The NetBIOS Name Service (NBNS) provides a means for hostname and address mapping on a NetBIOS-aware network. The NetBIOS over TCP/IP protocols (including NBNS) are described in the Internet Engineering Task Force (IETF) Request for Comments RFC1001 and RFC1002. These protocols do not specify a method for authenticating communications, and as such, machines running NetBIOS services are vulnerable to spoofing attacks.
NetBIOS is a set of defined software interfaces for vendor-independent PC networking and is primarily used on Microsoft Windows computers. NetBIOS is enabled by default on Windows95 and Windows98 machines.
An attacker sending spoofed "Name Release" or "Name Conflict" messages to a victim machine could force the victim to remove its own (legitimate) name from its name table and not respond to (or initiate) other NetBIOS requests. This renders the victim unable to communicate with other NetBIOS hosts, thus resulting in a denial-of-service attack.
An attacker can cause a victim's machine to refuse all NetBIOS network traffic, resulting in a denial of service.
Block NetBIOS services at the the network perimeter. NetBIOS services include
* NetBIOS Name Service, 137/tcp and 137/udp * NetBIOS Datagram Service, 138/tcp and 138/udp * NetBIOS Session Service, 139/tcp and 139/udp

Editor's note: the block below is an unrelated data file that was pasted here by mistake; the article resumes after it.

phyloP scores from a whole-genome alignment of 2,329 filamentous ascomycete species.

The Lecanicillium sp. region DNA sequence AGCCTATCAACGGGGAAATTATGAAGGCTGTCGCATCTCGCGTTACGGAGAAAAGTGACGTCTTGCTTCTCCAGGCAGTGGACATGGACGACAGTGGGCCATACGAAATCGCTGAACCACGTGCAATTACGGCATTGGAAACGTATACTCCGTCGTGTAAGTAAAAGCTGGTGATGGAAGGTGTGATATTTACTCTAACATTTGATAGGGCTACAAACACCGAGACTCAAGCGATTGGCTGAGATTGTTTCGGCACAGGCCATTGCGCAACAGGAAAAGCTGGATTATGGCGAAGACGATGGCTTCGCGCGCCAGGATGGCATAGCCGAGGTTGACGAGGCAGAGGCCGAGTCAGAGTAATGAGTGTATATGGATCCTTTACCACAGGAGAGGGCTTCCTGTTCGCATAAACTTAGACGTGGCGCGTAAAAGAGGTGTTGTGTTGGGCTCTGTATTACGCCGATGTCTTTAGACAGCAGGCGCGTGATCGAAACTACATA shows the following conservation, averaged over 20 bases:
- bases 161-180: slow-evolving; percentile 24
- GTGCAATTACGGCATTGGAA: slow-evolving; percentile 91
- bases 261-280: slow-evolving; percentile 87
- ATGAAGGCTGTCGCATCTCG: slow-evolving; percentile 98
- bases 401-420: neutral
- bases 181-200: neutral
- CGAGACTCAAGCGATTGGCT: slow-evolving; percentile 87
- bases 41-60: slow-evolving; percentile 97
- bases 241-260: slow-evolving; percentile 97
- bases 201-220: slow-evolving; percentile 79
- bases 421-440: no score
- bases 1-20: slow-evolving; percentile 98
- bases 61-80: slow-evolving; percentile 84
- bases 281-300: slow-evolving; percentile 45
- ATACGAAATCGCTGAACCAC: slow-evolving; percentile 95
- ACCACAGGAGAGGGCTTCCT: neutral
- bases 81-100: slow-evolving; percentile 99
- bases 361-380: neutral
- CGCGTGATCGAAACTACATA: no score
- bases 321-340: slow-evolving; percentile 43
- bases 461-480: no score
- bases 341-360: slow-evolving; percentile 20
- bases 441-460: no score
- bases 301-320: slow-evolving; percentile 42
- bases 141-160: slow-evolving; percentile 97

Note that this prevents external hosts from sending NetBIOS Name Service traffic to internal machines, but it does not prevent local users from exploiting this vulnerability.
Furthermore, the CERT/CC recommends that sites, even those which do not use NetBIOS services, block all ports unless they are explicitly needed.
* For Windows NT and Windows 2000, apply the patches recommended in Microsoft Security Bulletin MS00-047:
Note that no patch is being furnished for Win9x systems; Microsoft has publicly stated that patching these systems to disable name conflict resolution would cause more problems than it would help prevent, especially in networks with large numbers of Win9x systems.
* Use IPSec to help secure internal IP communication. Information about configuring IPSec in Windows 2000 can be found at
For additional information on securing Windows systems, see the following CERT/CC Tech Tips:
Windows 95/98 Computer Security InformationWindows NT Configuration GuidelinesWindows NT Security and Configuration Resources
RFC 1001, "Protocol Standard for a NetBIOS Service on a TCP/UDP Transport: Concepts and Methods":
RFC1002, "Protocol Standard for a NetBIOS Service on a TCP/UDP Transport: Detailed Specifications":
Filter by status: All Affected Not Affected Unknown
Filter by content: __ Vendor has issued information
__ Sort by: Status Alphabetical
Affected Unknown __ Unaffected
Updated: November 03, 2000
No statement is currently available from the vendor regarding this vulnerability.
The vendor has not provided us with any further information regarding this vulnerability.
The CERT/CC has no additional comments at this time.
If you have feedback, comments, or additional information about this vulnerability, please send us email.
Group | Score | Vector
Base | N/A | N/A
Temporal | N/A | N/A
Environmental | | N/A
This document was written by Jeffrey P. Lanza and Chad Dougherty.
CVE IDs:* | CVE-2000-0673
**Severity Metric: | 8.10
*Date Public: | 2000-07-27
Date First Published: | 2000-09-26
Date Last Updated: | 2000-11-29 16:44 UTC
Document Revision: | 8